Family paper

#2 “Don’t post, blog, tweet or comment about individual clients or your workplace. ” I had no issue with not using social media to discuss clients but I initially thought it was okay to discuss work. The extent of my posts about work on social media are similar to “I had a hard day or I am exhausted after a hard day”. It wasn’t until I read the “Fasebook Misfire-case study” on the crnbc. ca website, that I reconsidered my position on the subject. The article implies that it is possible to accidently breach patient confidentiality via social media.

The key points of the case study were: 1) Nurse worked on a resident care unit 2) Nurse posted online “so much for being patient and listening-some people apparently just don’t want to hear- maybe dementia is hereditary? ” The discussion about the case study suggests that “dementia” is a clue about a client and can be used to narrow the list of possible clients the nurse was taking about. Also, on a social media sight like facebook, the nurses workplace might be listed, providing another clue to the patient’s identity.

And finally, a co-worker could comment on the nurse’s post, such as, are you taking about (client’s name). I still feel it is inappropriate to post about a client for any reason. Even if you could guarantee confidentiality, I still feel like it is an abuse of power. In a nurse client relationship, the balance of power is with the nurse. If you post about a client, you are exploiting a vulnerable person for your own purposes, even if unknowingly. The case study however, has opened my eyes to how easily confidentiality can be breached by discussing one’s work place.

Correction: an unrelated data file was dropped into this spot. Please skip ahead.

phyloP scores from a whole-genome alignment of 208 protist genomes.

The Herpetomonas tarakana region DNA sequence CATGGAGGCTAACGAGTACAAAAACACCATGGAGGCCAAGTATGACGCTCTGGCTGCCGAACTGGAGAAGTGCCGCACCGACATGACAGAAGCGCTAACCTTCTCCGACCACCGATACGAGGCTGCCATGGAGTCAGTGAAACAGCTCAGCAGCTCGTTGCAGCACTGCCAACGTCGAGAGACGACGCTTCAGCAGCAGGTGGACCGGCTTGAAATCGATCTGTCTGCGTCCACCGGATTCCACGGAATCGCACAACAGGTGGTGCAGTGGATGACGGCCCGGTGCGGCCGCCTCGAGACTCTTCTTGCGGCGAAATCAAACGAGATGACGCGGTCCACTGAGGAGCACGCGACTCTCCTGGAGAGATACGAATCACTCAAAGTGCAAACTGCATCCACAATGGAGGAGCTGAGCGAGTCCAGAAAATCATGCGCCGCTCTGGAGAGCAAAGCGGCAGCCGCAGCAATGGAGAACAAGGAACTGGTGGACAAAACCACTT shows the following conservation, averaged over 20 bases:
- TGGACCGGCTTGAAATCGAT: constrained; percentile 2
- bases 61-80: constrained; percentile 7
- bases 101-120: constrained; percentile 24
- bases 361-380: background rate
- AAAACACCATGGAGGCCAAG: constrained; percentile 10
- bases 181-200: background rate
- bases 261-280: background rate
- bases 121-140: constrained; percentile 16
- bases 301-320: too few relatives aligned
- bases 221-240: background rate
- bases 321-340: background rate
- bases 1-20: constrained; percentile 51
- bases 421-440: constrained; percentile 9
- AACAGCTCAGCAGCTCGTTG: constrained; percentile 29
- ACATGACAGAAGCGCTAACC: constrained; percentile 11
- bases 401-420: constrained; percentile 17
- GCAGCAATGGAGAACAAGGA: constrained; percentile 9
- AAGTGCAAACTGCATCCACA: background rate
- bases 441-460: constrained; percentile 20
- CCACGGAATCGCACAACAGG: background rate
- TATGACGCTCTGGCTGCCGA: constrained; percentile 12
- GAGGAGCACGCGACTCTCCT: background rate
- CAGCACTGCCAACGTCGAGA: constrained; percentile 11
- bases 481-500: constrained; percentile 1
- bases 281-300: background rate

I never even considered the possibility before that someone could comment on your post and reveal confidential information. I do how think it is still okay to post very general statement about how your day went @ work. #4 “Be Aware of professional implications of seeking client information online”, it could change your nurse client relationship and “create a responsibility for you to act”. #4 suggests to me that by viewing information about a client on line you may find information that you have a responsibility to act on.

For example, if a client posts on line they plan to use drugs while on pass or sell drugs to clients at a particular facility, what do you do? One of the problems related to the previous question is, just because you read it on line, doesn’t mean it is true. You could end up penalizing a client for thoughts and not actions. Also, you could find information that creates a bias towards a client based on negative comments people may have posted on their account.